PLANS to build an artificial football pitch on the grounds of a north Leeds school are on hold, for now.

Councillors wanted more information before deciding whether or not Guiseley School, on Fieldhead Road in the town, can lay a new all-weather 3G surface.

The school, supported by Guiseley Juniors FC, says the pitch is needed to provide year-round sports facilities for its pupils and would be used by the community and children's teams in the evenings.

But objectors claim there will be too much noise and issues with car parking, with one telling a planning meeting on Thursday it would cause “bedlam”.

Resident Simon Branston told councillors the plans had no regard for “disabled, autistic and vulnerable residents” living nearby, given the likelihood of “unpredictable and excessive noise, whistles and shouting”.

He said: “If you look at the car parking in Guiseley at the moment, it’s massively congested.

“How many parents will follow the rules and drop their children off in the car park where it involves quite a circuitous route? It would stop local residents and visitors being able to get places and it would cause havoc.

“And when there’s noises and horns and other things as well, it’s going to be absolutely bedlam in Guiseley.”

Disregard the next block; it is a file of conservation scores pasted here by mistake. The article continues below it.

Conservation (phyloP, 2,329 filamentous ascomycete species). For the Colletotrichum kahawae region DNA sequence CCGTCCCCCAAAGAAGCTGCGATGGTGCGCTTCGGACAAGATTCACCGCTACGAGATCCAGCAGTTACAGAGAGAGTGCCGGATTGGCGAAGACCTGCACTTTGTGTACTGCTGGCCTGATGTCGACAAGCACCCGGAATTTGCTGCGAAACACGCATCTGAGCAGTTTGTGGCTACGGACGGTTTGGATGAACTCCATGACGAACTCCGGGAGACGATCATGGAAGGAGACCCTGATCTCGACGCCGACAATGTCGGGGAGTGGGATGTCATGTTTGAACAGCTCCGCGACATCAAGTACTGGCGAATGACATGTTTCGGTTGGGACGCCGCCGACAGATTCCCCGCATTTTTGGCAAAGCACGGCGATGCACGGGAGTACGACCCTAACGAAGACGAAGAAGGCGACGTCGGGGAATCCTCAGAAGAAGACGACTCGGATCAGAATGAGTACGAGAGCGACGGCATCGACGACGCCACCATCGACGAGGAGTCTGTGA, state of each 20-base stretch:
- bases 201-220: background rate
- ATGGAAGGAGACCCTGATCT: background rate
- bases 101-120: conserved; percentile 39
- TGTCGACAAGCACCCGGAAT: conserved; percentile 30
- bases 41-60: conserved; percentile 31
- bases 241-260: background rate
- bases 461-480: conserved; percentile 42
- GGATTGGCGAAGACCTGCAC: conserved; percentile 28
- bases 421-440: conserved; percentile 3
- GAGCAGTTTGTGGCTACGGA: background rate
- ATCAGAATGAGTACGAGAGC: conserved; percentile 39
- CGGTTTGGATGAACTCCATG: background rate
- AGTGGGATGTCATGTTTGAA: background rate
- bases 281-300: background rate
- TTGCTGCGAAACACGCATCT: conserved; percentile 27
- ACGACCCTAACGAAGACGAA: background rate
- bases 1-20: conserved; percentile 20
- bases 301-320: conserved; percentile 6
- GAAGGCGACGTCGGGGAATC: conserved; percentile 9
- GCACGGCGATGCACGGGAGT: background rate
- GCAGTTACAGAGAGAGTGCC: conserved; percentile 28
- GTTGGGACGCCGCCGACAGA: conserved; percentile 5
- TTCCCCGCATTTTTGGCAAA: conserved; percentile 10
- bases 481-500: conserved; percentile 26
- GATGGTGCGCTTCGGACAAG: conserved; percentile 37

But the school insists it will police car parking and ban people using the facility if they leave their cars along the surrounding roads, rather than in the designated spaces on the site.

Roger Gavin, the school’s finance manager, said: “We are the only secondary school in Aireborough that doesn’t have an AGP (atificial grass pitch) and this is to the detriment of our young students.

“We currently have to travel to other pitches in the area to deliver the curriculum.

“This is fast becoming unsustainable and operationally difficult, due to the increased travel time, costs and having to book pitches when required due to significant demand.”

Mr Gavin said that in the winter, the site’s grassed fields were often “unplayable” and estimated around 50 days of school sport a year was lost as a result.

“There’s a mental health impact of the children not getting out in the winter because it’s waterlogged,” he added. “That happens a lot.”

Under planning conditions, whistles would also be banned after 7pm to protect local residents. It means the pitches would only be used for non-competitive training after that time, rather than local league matches needing a referee.

The plans are now due to come back before councillors for a decision at a later date.

The proposal comes forward despite the looming prospect of an EU ban on rubber crumb pitches, on environmental grounds. Sport England, which is considered the authority voice on the matter in this country, insists they’re safe and there are no alternative materials available for the pitches yet.

It means the council can’t reject the application on those concerns.